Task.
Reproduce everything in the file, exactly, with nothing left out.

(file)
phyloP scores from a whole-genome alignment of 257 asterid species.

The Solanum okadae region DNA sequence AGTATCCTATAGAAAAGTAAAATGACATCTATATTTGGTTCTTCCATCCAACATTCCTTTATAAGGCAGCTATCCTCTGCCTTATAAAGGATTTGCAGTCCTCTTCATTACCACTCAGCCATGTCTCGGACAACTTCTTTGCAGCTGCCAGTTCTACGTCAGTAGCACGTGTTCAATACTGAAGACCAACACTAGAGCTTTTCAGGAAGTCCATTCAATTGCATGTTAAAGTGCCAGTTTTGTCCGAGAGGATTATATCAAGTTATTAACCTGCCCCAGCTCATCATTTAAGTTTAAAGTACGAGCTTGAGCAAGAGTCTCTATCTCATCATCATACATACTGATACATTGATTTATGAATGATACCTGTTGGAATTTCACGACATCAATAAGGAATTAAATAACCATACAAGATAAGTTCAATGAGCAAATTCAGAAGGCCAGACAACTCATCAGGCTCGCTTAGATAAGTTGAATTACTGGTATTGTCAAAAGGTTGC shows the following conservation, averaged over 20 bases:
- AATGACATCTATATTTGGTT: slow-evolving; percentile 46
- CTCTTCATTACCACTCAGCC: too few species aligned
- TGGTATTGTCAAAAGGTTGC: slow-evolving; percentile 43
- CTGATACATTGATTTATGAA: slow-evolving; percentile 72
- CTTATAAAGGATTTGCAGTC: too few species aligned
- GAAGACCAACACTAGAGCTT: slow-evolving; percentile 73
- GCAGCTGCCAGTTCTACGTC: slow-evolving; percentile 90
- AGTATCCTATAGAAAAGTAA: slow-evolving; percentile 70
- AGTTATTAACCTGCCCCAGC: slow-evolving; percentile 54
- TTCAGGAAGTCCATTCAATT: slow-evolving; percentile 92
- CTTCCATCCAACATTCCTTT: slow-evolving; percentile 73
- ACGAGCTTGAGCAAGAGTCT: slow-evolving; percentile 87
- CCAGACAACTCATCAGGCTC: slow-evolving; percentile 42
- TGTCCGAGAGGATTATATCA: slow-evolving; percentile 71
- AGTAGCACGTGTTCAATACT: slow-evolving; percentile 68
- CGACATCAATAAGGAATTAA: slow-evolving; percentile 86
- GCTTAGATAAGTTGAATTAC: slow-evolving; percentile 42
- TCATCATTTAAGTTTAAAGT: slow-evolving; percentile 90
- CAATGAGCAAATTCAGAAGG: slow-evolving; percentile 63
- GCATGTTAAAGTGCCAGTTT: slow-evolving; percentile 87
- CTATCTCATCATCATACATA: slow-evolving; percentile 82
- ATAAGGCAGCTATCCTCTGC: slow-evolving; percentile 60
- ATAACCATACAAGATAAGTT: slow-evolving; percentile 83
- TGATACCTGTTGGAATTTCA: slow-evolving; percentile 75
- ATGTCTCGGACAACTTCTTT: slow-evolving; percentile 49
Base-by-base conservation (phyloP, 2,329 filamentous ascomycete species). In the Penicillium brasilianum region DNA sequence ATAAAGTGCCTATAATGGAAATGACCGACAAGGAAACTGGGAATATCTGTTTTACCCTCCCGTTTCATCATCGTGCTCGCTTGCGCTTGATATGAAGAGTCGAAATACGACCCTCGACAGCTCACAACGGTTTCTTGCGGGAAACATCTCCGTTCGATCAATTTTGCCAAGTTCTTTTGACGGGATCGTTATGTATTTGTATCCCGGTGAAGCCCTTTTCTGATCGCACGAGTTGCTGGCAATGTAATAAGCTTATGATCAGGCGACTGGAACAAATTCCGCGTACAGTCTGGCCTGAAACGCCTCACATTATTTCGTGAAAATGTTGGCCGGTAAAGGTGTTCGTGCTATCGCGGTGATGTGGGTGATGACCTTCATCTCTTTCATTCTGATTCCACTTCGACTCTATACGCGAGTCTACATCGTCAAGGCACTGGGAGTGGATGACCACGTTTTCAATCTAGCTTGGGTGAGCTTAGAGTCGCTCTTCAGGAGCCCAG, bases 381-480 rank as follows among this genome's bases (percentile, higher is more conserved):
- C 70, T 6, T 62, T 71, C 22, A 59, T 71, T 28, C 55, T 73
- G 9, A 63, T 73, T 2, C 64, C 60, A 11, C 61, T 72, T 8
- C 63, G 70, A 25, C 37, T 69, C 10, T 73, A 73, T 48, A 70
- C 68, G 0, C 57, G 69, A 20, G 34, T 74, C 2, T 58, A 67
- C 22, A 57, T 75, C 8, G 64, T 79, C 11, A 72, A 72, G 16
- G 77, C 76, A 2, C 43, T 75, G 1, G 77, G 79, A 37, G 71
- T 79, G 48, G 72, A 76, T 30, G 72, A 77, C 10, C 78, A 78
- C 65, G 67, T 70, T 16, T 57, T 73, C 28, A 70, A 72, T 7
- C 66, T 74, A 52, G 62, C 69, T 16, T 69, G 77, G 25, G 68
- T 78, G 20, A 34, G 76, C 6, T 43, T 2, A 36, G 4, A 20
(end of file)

phyloP scores from a whole-genome alignment of 257 asterid species.

The Solanum okadae region DNA sequence AGTATCCTATAGAAAAGTAAAATGACATCTATATTTGGTTCTTCCATCCAACATTCCTTTATAAGGCAGCTATCCTCTGCCTTATAAAGGATTTGCAGTCCTCTTCATTACCACTCAGCCATGTCTCGGACAACTTCTTTGCAGCTGCCAGTTCTACGTCAGTAGCACGTGTTCAATACTGAAGACCAACACTAGAGCTTTTCAGGAAGTCCATTCAATTGCATGTTAAAGTGCCAGTTTTGTCCGAGAGGATTATATCAAGTTATTAACCTGCCCCAGCTCATCATTTAAGTTTAAAGTACGAGCTTGAGCAAGAGTCTCTATCTCATCATCATACATACTGATACATTGATTTATGAATGATACCTGTTGGAATTTCACGACATCAATAAGGAATTAAATAACCATACAAGATAAGTTCAATGAGCAAATTCAGAAGGCCAGACAACTCATCAGGCTCGCTTAGATAAGTTGAATTACTGGTATTGTCAAAAGGTTGC shows the following conservation, averaged over 20 bases:
- AATGACATCTATATTTGGTT: slow-evolving; percentile 46
- CTCTTCATTACCACTCAGCC: too few species aligned
- TGGTATTGTCAAAAGGTTGC: slow-evolving; percentile 43
- CTGATACATTGATTTATGAA: slow-evolving; percentile 72
- CTTATAAAGGATTTGCAGTC: too few species aligned
- GAAGACCAACACTAGAGCTT: slow-evolving; percentile 73
- GCAGCTGCCAGTTCTACGTC: slow-evolving; percentile 90
- AGTATCCTATAGAAAAGTAA: slow-evolving; percentile 70
- AGTTATTAACCTGCCCCAGC: slow-evolving; percentile 54
- TTCAGGAAGTCCATTCAATT: slow-evolving; percentile 92
- CTTCCATCCAACATTCCTTT: slow-evolving; percentile 73
- ACGAGCTTGAGCAAGAGTCT: slow-evolving; percentile 87
- CCAGACAACTCATCAGGCTC: slow-evolving; percentile 42
- TGTCCGAGAGGATTATATCA: slow-evolving; percentile 71
- AGTAGCACGTGTTCAATACT: slow-evolving; percentile 68
- CGACATCAATAAGGAATTAA: slow-evolving; percentile 86
- GCTTAGATAAGTTGAATTAC: slow-evolving; percentile 42
- TCATCATTTAAGTTTAAAGT: slow-evolving; percentile 90
- CAATGAGCAAATTCAGAAGG: slow-evolving; percentile 63
- GCATGTTAAAGTGCCAGTTT: slow-evolving; percentile 87
- CTATCTCATCATCATACATA: slow-evolving; percentile 82
- ATAAGGCAGCTATCCTCTGC: slow-evolving; percentile 60
- ATAACCATACAAGATAAGTT: slow-evolving; percentile 83
- TGATACCTGTTGGAATTTCA: slow-evolving; percentile 75
- ATGTCTCGGACAACTTCTTT: slow-evolving; percentile 49
Base-by-base conservation (phyloP, 2,329 filamentous ascomycete species). In the Penicillium brasilianum region DNA sequence ATAAAGTGCCTATAATGGAAATGACCGACAAGGAAACTGGGAATATCTGTTTTACCCTCCCGTTTCATCATCGTGCTCGCTTGCGCTTGATATGAAGAGTCGAAATACGACCCTCGACAGCTCACAACGGTTTCTTGCGGGAAACATCTCCGTTCGATCAATTTTGCCAAGTTCTTTTGACGGGATCGTTATGTATTTGTATCCCGGTGAAGCCCTTTTCTGATCGCACGAGTTGCTGGCAATGTAATAAGCTTATGATCAGGCGACTGGAACAAATTCCGCGTACAGTCTGGCCTGAAACGCCTCACATTATTTCGTGAAAATGTTGGCCGGTAAAGGTGTTCGTGCTATCGCGGTGATGTGGGTGATGACCTTCATCTCTTTCATTCTGATTCCACTTCGACTCTATACGCGAGTCTACATCGTCAAGGCACTGGGAGTGGATGACCACGTTTTCAATCTAGCTTGGGTGAGCTTAGAGTCGCTCTTCAGGAGCCCAG, bases 381-480 rank as follows among this genome's bases (percentile, higher is more conserved):
- C 70, T 6, T 62, T 71, C 22, A 59, T 71, T 28, C 55, T 73
- G 9, A 63, T 73, T 2, C 64, C 60, A 11, C 61, T 72, T 8
- C 63, G 70, A 25, C 37, T 69, C 10, T 73, A 73, T 48, A 70
- C 68, G 0, C 57, G 69, A 20, G 34, T 74, C 2, T 58, A 67
- C 22, A 57, T 75, C 8, G 64, T 79, C 11, A 72, A 72, G 16
- G 77, C 76, A 2, C 43, T 75, G 1, G 77, G 79, A 37, G 71
- T 79, G 48, G 72, A 76, T 30, G 72, A 77, C 10, C 78, A 78
- C 65, G 67, T 70, T 16, T 57, T 73, C 28, A 70, A 72, T 7
- C 66, T 74, A 52, G 62, C 69, T 16, T 69, G 77, G 25, G 68
- T 78, G 20, A 34, G 76, C 6, T 43, T 2, A 36, G 4, A 20